*Japanese persimmon

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*Diospyros kaki
JAPANESE PERSIMMON

Ebenaceae
Asia

Location: map coordinates K-11 (west of Conwell Hall),
N 39°11'13'' W 75°32'43''

Planting history: planted 5/6/10. Source: Willey Farms, DE. (Dr. S. Yost, USDA NIFA Capacity Building Grant funds).

Description:
  • deciduous tree
  • etymology: Diospyros from Greek dios = divine, and pyros = wheat (referring to the edible fruit); kaki = the Japanese name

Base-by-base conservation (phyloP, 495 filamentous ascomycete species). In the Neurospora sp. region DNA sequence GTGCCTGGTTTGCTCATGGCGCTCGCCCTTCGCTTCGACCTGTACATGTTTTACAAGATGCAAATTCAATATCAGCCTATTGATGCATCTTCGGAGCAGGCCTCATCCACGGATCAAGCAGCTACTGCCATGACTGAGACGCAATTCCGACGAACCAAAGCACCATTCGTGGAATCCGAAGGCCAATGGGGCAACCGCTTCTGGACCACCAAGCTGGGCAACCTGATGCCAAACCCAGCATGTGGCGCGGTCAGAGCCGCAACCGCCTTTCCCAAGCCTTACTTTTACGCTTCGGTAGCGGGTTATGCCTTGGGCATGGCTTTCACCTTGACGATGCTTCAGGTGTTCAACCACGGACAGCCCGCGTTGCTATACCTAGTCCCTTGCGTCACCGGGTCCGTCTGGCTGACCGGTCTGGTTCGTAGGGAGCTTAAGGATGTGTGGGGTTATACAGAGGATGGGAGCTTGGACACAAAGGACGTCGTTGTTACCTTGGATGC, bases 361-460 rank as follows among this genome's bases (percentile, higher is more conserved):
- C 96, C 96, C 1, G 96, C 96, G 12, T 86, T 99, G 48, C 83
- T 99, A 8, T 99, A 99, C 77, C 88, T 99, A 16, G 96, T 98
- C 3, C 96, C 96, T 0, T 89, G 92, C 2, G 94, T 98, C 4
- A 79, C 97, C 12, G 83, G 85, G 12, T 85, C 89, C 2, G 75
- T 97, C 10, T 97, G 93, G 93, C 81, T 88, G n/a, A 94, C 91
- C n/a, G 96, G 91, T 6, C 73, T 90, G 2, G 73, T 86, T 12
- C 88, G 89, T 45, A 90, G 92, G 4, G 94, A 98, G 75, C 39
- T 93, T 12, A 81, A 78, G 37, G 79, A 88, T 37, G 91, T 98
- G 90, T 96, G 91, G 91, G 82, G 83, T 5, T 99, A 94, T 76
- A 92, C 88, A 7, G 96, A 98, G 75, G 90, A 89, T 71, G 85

• leaf simple, rather large (4”-8” long)
  • trees usually dioecious (separate male and female trees), but sometimes both male and female flowers on same tree
  • fruits orange, 2”-4” diameter; soft and sweet when ripe. If not fully ripe, notably astringent (causes mouth to pucker); said to be less astringent after a frost, but this is probably more a matter of timing and ripeness
  • in the Ebony family; wood hard, strong, heavy
  • prefers full sun, moist well-drained soil; has good drought-tolerance
  • this is the most commonly cultivated species of persimmon

*Non-native species (not native to Delaware)


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